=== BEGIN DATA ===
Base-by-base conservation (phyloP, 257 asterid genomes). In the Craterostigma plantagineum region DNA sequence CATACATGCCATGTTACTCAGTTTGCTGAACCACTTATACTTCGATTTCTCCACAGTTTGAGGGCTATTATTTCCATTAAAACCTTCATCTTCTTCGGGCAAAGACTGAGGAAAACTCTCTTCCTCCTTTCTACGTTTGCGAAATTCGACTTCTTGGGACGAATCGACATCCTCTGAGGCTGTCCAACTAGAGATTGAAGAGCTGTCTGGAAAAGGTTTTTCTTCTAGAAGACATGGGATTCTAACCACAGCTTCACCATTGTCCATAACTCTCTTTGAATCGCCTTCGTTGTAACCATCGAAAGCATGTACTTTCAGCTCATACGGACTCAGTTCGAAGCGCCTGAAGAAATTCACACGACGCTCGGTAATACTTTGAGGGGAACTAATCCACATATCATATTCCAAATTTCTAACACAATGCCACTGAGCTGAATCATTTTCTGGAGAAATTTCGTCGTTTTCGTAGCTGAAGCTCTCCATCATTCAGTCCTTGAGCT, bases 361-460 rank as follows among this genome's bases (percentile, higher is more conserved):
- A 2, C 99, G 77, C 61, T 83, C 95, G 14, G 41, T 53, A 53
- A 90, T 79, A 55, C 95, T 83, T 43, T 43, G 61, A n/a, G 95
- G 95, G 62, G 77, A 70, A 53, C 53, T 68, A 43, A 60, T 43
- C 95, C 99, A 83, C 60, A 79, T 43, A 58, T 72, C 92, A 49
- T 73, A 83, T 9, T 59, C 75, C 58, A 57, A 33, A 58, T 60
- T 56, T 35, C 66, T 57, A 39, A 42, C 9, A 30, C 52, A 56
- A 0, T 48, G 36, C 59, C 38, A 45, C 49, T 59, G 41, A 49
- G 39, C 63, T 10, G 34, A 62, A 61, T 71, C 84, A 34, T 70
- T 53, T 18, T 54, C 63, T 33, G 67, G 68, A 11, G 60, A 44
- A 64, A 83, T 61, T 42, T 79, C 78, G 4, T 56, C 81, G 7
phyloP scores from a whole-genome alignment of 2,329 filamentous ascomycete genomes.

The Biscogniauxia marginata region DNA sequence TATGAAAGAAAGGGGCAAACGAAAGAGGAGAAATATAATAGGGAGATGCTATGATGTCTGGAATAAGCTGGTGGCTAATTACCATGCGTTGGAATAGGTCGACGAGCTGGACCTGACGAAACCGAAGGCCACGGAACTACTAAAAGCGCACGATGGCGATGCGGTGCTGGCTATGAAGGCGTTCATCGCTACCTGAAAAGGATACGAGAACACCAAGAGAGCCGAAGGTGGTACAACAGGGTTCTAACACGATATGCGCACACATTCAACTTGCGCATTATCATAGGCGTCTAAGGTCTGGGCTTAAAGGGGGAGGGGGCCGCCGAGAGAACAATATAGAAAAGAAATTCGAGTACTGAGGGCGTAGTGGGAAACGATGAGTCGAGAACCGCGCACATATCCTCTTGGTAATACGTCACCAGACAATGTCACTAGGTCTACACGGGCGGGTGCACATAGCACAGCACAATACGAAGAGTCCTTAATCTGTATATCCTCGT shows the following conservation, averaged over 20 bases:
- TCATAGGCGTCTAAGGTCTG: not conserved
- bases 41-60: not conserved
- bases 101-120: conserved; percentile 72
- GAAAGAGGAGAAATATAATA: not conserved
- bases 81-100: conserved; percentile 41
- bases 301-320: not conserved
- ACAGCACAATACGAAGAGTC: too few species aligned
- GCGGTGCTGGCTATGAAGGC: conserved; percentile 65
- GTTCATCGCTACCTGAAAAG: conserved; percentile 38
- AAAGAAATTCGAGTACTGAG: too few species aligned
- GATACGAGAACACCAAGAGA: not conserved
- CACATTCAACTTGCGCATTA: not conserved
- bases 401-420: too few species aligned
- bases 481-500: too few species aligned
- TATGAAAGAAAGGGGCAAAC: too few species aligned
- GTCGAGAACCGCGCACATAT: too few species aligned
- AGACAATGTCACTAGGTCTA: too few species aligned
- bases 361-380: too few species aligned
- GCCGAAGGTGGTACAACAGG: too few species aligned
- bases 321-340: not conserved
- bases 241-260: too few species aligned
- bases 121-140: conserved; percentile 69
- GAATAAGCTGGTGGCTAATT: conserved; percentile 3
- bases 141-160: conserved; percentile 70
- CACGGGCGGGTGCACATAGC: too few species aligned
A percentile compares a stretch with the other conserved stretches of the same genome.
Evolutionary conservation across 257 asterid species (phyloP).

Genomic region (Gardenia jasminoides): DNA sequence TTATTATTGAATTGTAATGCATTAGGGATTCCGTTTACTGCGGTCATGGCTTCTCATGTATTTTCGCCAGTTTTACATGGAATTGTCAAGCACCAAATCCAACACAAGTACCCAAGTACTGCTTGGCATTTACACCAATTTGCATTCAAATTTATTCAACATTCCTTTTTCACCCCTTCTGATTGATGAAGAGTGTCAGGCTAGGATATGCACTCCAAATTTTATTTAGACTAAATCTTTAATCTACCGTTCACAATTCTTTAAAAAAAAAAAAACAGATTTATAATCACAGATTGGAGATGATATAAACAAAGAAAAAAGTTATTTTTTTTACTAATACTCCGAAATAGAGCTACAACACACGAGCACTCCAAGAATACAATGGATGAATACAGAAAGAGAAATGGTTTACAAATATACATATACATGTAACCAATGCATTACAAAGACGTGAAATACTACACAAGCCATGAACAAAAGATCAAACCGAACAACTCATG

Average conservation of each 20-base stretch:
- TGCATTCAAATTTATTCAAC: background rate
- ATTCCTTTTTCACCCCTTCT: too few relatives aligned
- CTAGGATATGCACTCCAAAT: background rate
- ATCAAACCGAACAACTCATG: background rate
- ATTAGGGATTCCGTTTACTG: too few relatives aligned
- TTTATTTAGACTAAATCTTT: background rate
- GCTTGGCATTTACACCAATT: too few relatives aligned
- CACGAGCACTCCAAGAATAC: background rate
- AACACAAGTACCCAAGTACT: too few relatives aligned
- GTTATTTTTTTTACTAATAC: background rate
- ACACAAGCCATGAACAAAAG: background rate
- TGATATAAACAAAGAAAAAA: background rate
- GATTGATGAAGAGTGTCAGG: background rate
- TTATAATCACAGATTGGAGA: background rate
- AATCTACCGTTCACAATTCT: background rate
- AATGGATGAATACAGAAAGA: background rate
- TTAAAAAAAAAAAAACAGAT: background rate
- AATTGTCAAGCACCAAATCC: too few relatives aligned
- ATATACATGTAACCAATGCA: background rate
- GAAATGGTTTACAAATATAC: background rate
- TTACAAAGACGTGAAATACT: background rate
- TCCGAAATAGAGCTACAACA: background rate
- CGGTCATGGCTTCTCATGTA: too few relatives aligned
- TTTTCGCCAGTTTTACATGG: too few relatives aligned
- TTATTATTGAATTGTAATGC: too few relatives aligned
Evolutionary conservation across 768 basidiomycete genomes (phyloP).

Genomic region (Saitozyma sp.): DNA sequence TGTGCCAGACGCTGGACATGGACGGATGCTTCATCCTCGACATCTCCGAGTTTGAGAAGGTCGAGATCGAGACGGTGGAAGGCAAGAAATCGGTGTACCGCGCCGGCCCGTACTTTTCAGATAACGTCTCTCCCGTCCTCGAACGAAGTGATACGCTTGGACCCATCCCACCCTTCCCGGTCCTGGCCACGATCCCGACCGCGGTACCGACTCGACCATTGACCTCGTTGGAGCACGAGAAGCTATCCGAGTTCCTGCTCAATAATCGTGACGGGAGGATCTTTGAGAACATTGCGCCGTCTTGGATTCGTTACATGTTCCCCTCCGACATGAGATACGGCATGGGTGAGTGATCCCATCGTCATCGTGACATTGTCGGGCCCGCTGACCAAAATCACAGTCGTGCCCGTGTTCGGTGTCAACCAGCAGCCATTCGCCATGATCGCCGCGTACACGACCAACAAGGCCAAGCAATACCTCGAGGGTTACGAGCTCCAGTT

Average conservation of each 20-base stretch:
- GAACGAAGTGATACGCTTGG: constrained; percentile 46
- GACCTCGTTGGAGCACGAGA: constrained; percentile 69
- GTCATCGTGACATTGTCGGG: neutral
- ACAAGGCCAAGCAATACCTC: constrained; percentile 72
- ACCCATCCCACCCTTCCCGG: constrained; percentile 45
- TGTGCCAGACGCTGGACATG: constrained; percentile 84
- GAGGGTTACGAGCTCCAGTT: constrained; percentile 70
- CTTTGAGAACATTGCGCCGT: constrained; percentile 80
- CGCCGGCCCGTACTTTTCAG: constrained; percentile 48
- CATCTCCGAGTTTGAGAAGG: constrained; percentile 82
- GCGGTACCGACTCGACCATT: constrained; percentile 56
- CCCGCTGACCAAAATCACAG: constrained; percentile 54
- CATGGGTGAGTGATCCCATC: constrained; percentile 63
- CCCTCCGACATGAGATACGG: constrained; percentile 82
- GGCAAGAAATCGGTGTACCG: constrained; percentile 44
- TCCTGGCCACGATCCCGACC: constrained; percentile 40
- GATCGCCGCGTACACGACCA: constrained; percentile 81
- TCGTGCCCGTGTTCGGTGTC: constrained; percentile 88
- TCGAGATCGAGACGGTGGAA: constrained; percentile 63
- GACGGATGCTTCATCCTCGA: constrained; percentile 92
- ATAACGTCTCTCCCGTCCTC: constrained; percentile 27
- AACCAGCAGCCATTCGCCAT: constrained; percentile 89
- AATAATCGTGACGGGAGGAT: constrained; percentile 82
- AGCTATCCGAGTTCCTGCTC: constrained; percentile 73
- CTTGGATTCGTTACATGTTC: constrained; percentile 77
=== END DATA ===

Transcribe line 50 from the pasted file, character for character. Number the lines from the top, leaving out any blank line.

- CACGAGCACTCCAAGAATAC: background rate